FIG. 1 shows the front view of the completely assembled and installed gasometer 1, installed between pipes 3 and 5 in a fluid transport system. Connected to inflow pipe 3 is an inflow valve 7, and to outflow pipe 5, an outflow valve 9, so that when said valves are operated in combination, the pressure inside the gasometer can be regulated. The selective pressurization of the gasometer by valves 7 and 9 prevents the formation of bubbles on semipermeable tubing 33. The bottom portion of the gasometer chamber consists of a Tee joint conduit connector 11. The first opening is connected to inflow pipe 3. The second opening is adopted for connection of a pressure gauge 13 and optional temperature gauge 15. The third opening communicates with the interior of the gasometer 1 and is attached, such as with a solvent weld, to a translucent tubular sleeve 17. This translucent tubular sleeve 17, which is of sufficient size and diameter to accept the interior assembly of the gasometer and forms the middle portion of the chamber, is clear so that direct observation can be made of the interior of the chamber to monitor the formation of bubbles. The upper portion of the gasometer chamber consists of a tubular adapter 19, the lower portion of which is connected to the translucent sleeve 17, such as with a second solvent weld, and the upper portion of which has internal threads to accept the cap 21. The cap 21 in turn has external threads and is secured into the adapter 19. As shown in FIG. 5, the cap 21 has a concentric threaded passage 37 to which the outlet pipe 5 is connected, and a second threaded passage 39 through which a threaded center bore coupling 23 is sealably inserted to provide communication between the interior and exterior of the chamber. As shown in FIG. 1, the exterior end of the coupling communicates with a differential pressure measuring means 25 such as a manometer or a recording pressure gauge by means of an impermeable flexible hose 27.

FIGS. 2-6 show the internal assembly of the gasometer. The internal assembly is mounted on the underside of the cap 21 and consists of a plurality of support members 29, base plate 31, semipermeable tubing 33, and impermeable tubing 35. As shown in FIG. 5, The upper ends support members 29 are threadably mounted in underside of the cap 21. As shown in FIGS. 3 and 4, the support members 29 are equidistantly spaced and project downward, parallel to each other, and as shown in FIG. 6, are threadably mounted to the base plate 31 which has openings adopted to allow passage and mixing of entering fluids. FIGS. 2 and 3 show the semipermeable tubing 33 spirally wrapped around the support members 29, with the bottom end of the tubing 33 sealed and attached to one of the support members 29 near the base plate 31. FIGS. 2 and 5 show the upper end of the semipermeable tubing 33 sealably attached to the impermeable tubing 35 such that their respective interior passages are in communication.

As shown in FIG. 5, the impermeable tubing 35 is sealably mounted onto the coupling 23 such that their interior passages are in communication, thus allowing the gases that migrate through to the interior of the semipermeable tubing 33 to ultimately be in communication with the differential pressure measuring means 25 located exterior to the chamber.

Patent Citations
Cited PatentFiling datePublication dateApplicantTitle
US3040561 *Nov 21, 1957Jun 26, 1962Westinghouse Electric CorpHydrogen gauge
US3060726 *Feb 7, 1957Oct 30, 1962Westinghouse Electric CorpHydrogen gauge
US3871228 *May 14, 1973Mar 18, 1975Us NavyPermeable membrane gas saturometer
US3977232 *Mar 30, 1972Aug 31, 1976Westinghouse Electric CorporationDiffusion-type hydrogen meter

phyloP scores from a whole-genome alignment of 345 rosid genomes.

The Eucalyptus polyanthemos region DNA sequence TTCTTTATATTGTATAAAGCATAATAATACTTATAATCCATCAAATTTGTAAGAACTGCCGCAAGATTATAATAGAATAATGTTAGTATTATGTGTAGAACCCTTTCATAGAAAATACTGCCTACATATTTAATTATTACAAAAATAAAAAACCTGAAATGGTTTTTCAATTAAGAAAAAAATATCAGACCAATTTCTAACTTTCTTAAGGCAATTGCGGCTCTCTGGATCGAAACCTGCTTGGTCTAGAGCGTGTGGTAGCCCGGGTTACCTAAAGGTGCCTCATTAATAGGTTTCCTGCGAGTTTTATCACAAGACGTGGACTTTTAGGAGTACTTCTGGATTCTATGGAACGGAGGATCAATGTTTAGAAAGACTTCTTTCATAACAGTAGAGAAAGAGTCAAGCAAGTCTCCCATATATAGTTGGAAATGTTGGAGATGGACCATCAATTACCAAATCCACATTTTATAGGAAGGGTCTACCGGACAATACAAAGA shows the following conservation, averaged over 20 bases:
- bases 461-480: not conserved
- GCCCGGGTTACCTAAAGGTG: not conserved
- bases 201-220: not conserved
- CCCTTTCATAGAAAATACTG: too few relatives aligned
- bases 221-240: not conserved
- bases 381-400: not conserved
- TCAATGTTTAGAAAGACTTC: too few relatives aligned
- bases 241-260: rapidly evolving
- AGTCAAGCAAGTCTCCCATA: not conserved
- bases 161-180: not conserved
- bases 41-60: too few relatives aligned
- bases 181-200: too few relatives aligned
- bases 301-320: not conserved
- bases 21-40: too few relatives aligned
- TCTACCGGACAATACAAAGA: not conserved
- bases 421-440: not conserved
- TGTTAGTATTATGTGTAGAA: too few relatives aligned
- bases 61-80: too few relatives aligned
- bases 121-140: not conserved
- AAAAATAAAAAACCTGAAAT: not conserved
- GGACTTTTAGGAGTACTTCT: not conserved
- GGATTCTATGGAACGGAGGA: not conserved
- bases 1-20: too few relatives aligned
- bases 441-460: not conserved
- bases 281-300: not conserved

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Referenced by
Citing PatentFiling datePublication dateApplicantTitle
US4516984 *Nov 8, 1983May 14, 1985Emory UniversityDegassing process and apparatus for removal of oxygen
US4563892 *Jul 24, 1984Jan 14, 1986Aoust Brian G DTotal dissolved gas pressure measuring device
US4662210 *Sep 27, 1985May 5, 1987Aoust Brian G DMultiple parameter temperature, dissolved gas and atmospheric pressure measuring method and apparatus
US4702102 *Dec 28, 1983Oct 27, 1987Polaroid CorporationDirect readout dissolved gas measurement apparatus
US5033286 *Jun 18, 1990Jul 23, 1991Westinghouse Electric Corp.On-line instrument for measuring effective partial pressure of dissolved gases in a liquid
US5231991 *Dec 21, 1990Aug 3, 1993Protocol Systems, Inc.Apparatus for promoting waste-free primary flow in a patient monitoring device
US5340384 *Mar 5, 1993Aug 23, 1994Systec, Inc.Vacuum degassing
US6408254 *Jul 14, 1999Jun 18, 2002Satis Vacuum Industries Vertriebs-AgProcedure and device for calibrating the gas pressure in a process vacuum chamber (receiver)
US20100212406 *Feb 25, 2009Aug 26, 2010Browne Bryant ACollection of dissolved gases from groundwater
EP0147752A2 *Dec 15, 1984Jul 10, 1985Polaroid CorporationDirect readout dissolved gas measurement apparatus
Classifications
U.S. Classification73/19.05, 96/6
International ClassificationG01N7/10
Cooperative ClassificationG01N7/10
European ClassificationG01N7/10
Legal Events
DateCodeEventDescription
Sep 21, 1982ASAssignment
Owner name: UNITED STATES OF AMERICA, AS REPRESENTED BY THE SE
Free format text: ASSIGNMENT OF ASSIGNORS INTEREST.;ASSIGNOR:BOUCK, GERALD R.;REEL/FRAME:004037/0822
Effective date: 19820322
Oct 22, 1982ASAssignment
Owner name: UNITED STATES OF AMERICA AS REPRESENTED BY THE SEC
Free format text: ASSIGNMENT OF ASSIGNORS INTEREST.;ASSIGNOR:BOUCK, GERALD DR.;REEL/FRAME:004056/0524
Effective date: 19821013
Owner name: UNITED STATES OF AMERICA AS REPRESENTED BY THE SEC
Free format text: ASSIGNMENT OF ASSIGNORS INTEREST;ASSIGNOR:BOUCK, GERALD DR.;REEL/FRAME:004056/0524
Effective date: 19821013
Aug 2, 1983CCCertificate of correction
Aug 6, 1986REMIMaintenance fee reminder mailed
Jan 4, 1987LAPSLapse for failure to pay maintenance fees
Mar 24, 1987FPExpired due to failure to pay maintenance fee
Effective date: 19870104